Let me ask once again though, is there a point to you going on and on about this? What I'm saying is trivially true: you could embed the necessary runtime services into the driver, and then you could write your driver in Java. You could replace the GC with a simple reference counting mechanism (and add a mechanism to break cycles). What exactly are you trying to prove? What exactly are you arguing against? Unless you have something new to bring to this discussion, I think we're done here. –  jalf Feb 26 '11 at 0:31

Writing Solaris Device Drivers in Java covers a A RAM disk device written in Java.

Another one for Linux. Goes more in depth on why you might want a DD in Java as well (since some people were wondering by the looks of the other posts and comments)

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It's not impossible, but possibly hard and possibly makes not much sense.

Possible is it, because Java is a normal programming language, as long as you have some way to access the data, it's no problem. Normally in a modern OS the kernel has a layer to allow raw access to hardware in some way. Also already exist drivers in userspace, at least the userspace-part should be no problem to implement in Java.

It makes possibly not too much sense, because the kernel has to start a JVM to execute the driver. Also JVM-implementations normally eat up much memory.

You could also use Java-code compiled to be executed natively on the platform (not with the help of a JVM). This is usually not that efficient, but it could be suitable for a device-driver.

The question is, does it make sense to implement the driver in Java? Or stated in another way: What is the benefit you hope for, if you use Java for implementing the driver instead of another alternative? If you can answer this question, you should find a way to make it possible.

At the end the hint to JNode, a project that tries to implement a complete OS purely based on Java.

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I believe that the unstated assumption here [see point 2 in the question] is that we are talking about your typical machine (e.g. x86), possibly with your typical OS (e.g. Linux or Windows), NOT on picojava, NOT in a Java OS, NOT in a JVM-aware kernel etc. –  vladr Mar 26 '09 at 0:03
Yes, possible. But you can compile Java to native code. I don't say it is easy with Java. That's why I asked, what the expected benefit is. –  Mnementh Mar 27 '09 at 13:38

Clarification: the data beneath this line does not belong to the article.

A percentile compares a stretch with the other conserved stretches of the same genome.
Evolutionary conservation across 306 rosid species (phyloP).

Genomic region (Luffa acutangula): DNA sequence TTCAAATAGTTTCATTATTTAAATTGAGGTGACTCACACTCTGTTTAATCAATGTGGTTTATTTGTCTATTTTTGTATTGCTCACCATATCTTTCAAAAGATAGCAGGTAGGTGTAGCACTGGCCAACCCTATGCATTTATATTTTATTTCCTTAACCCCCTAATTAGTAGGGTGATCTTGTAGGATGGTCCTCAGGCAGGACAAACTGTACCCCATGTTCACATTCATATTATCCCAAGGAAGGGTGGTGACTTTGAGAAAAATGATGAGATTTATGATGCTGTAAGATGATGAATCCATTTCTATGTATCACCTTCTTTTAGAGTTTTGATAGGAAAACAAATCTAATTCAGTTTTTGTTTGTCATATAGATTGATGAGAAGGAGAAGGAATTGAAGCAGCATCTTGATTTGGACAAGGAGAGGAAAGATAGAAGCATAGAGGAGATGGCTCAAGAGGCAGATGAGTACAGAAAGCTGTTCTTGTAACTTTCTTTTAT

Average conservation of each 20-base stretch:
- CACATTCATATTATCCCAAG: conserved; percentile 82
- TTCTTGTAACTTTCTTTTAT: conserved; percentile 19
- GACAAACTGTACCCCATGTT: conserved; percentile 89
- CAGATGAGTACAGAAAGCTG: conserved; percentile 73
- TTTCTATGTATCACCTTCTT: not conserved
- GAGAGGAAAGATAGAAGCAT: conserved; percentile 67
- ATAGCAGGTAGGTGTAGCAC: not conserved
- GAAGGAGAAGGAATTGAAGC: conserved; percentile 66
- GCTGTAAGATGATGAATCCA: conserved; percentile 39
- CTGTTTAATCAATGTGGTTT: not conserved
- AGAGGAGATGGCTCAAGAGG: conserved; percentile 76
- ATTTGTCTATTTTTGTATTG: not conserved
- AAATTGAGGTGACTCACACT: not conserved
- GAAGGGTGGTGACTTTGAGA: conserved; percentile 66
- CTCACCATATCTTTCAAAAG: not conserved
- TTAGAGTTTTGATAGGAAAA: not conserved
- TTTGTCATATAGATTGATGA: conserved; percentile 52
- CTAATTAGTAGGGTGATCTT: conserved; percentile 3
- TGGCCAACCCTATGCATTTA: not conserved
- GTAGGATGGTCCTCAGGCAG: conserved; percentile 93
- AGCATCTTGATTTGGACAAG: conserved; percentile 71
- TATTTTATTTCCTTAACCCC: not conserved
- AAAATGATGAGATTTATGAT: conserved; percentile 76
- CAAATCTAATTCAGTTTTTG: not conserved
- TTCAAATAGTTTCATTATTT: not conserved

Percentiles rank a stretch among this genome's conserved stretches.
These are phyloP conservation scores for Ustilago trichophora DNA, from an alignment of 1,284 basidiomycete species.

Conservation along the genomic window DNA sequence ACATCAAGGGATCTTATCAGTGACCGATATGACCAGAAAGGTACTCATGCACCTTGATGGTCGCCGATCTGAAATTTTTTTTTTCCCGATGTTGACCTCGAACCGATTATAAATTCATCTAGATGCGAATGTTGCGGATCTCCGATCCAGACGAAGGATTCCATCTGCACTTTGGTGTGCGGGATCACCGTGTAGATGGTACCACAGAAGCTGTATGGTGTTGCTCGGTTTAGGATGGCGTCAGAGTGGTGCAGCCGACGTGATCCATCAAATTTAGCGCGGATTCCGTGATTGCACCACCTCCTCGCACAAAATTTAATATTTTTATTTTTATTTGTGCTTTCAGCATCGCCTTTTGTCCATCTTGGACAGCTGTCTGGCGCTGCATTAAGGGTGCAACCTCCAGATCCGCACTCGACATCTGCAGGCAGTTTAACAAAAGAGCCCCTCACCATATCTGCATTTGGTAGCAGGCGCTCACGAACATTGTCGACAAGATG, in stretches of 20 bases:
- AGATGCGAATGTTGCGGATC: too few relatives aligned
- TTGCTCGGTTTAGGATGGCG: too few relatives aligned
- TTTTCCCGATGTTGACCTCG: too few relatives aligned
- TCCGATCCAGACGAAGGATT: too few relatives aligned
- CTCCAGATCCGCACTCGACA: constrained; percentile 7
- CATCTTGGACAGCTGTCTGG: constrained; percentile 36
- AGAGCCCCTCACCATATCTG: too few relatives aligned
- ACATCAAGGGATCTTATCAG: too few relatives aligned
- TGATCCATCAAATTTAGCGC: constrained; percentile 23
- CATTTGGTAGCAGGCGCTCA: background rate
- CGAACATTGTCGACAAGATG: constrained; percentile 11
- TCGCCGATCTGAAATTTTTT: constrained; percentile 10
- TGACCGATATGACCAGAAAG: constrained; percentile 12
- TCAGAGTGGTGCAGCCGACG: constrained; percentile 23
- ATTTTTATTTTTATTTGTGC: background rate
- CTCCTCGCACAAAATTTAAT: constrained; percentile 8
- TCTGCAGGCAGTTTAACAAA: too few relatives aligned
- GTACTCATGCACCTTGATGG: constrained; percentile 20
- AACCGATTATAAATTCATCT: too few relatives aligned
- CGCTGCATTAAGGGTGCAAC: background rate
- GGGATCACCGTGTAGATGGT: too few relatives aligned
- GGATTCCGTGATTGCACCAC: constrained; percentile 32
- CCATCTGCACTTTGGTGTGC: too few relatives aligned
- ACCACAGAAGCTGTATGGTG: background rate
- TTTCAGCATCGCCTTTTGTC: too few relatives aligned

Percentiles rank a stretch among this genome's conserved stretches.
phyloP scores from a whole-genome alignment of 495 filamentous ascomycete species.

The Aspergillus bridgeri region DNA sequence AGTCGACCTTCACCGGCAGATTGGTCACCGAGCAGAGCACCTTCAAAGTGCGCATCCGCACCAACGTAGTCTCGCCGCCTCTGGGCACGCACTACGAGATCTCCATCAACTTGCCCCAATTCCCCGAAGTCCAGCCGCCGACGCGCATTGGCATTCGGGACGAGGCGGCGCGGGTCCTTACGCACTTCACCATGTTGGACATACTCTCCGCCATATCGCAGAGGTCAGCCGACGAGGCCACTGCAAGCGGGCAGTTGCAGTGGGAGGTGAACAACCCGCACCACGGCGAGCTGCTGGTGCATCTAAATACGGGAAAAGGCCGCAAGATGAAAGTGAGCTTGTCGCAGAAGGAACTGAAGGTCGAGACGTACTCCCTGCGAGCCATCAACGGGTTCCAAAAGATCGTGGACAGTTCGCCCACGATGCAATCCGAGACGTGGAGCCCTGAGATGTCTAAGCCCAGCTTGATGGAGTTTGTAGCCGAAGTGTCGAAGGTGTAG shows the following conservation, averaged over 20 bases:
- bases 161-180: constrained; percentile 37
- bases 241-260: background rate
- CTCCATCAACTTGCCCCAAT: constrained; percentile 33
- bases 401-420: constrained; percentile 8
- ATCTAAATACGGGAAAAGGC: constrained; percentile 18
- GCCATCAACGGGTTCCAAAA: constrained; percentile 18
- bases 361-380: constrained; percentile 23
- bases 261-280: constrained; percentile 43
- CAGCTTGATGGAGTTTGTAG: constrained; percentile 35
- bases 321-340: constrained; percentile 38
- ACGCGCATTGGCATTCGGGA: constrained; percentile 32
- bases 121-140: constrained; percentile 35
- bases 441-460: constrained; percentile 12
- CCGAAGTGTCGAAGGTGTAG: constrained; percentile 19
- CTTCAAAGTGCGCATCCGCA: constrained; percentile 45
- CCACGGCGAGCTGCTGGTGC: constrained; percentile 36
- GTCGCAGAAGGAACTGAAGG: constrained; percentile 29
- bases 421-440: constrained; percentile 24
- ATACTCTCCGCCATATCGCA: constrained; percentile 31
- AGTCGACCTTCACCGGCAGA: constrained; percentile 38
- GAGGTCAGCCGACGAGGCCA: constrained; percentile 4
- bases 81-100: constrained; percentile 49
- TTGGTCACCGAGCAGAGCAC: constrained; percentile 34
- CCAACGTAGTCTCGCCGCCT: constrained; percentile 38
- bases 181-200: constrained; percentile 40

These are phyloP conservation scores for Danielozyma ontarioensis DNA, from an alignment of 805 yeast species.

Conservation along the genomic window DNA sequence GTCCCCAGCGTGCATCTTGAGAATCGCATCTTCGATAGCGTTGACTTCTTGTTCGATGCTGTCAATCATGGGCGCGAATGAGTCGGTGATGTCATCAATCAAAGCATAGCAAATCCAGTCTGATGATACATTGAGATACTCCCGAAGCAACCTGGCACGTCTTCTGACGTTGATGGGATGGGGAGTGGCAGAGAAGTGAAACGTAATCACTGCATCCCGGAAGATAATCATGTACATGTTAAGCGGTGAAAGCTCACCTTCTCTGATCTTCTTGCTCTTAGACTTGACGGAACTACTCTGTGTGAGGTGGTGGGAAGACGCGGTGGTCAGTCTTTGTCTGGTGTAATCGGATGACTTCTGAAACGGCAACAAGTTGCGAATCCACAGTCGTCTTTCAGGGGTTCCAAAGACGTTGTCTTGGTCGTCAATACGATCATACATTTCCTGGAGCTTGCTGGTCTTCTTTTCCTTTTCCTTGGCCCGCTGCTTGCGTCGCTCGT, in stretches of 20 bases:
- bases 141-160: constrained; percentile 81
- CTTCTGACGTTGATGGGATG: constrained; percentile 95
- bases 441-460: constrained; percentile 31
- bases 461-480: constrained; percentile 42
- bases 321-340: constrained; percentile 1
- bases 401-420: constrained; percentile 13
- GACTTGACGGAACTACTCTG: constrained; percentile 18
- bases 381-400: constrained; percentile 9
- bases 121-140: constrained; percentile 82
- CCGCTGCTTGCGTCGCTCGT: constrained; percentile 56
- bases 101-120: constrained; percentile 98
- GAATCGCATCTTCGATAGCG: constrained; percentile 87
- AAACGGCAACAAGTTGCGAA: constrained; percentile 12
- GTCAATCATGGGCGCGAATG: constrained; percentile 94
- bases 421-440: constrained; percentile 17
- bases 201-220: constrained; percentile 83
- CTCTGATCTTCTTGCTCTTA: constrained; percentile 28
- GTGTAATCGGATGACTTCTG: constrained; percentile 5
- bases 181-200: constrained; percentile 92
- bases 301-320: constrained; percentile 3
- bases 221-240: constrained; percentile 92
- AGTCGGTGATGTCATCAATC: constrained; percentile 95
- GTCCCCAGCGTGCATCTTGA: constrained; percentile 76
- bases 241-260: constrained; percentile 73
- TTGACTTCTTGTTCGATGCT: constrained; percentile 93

Once you get up to a certain number of operations/sec (say 500k ops/s), interrupts and kernel-user context switching become the most significant barriers to performance. Pure user space drivers do not need to perform context switches, so that goes away. Interrupts are only seen by kernel-side drivers so a relay mechanism like UIO is needed if you want them to arrive in user space. Drivers don't always need interrupts - polling and memory barriers can help. –  Ross Judson Nov 13 '13 at 20:05


Yes but only in special circumstances. Because you can write an operating system in Java and C#, and then, should be able to write device drivers for it. The memory hit to these drivers and operating systems would be substantial.


Not likely. Atleast not in the world of Windows or MacOS or even Linux... At least not anytime soon. Because languages like C# and Java depend on the CLR and JVM. The way these languages work means that they cannot effectively be loaded into ring0.

Also, the performance hit would be rather large if managed languages were employed in device drivers.

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Have you perhaps heard a reference to the JDDK?

Writing a device driver 100% in Java is not possible without native code to provide the interaction between (1) the OS-specific driver entry points and conventions, and (2) the JVM instance. The JVM instance could be started "in-process" (and "in-process" may have different meanings depending on the OS and on whether the driver is a kernel-mode or user-mode driver), or as a separate user-land process with which a thin, native driver adaptation layer can communicate and onto which the said driver adaptation layer can offload actual user-land work.

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Are you so sure about the 'not possible'-part, that you make it bold? You can compile java-code to a native-binary, you can have a Java-Processor as hardware (mobile phone) or your kernel contains a JVM. All of that are ways to allow pure Java-device-drivers. –  Mnementh Mar 25 '09 at 22:27
there is no java cpu and so it is impossible to get down to the hardware. you need machine code to access the bits and bytes. –  Peter Parker Mar 25 '09 at 23:01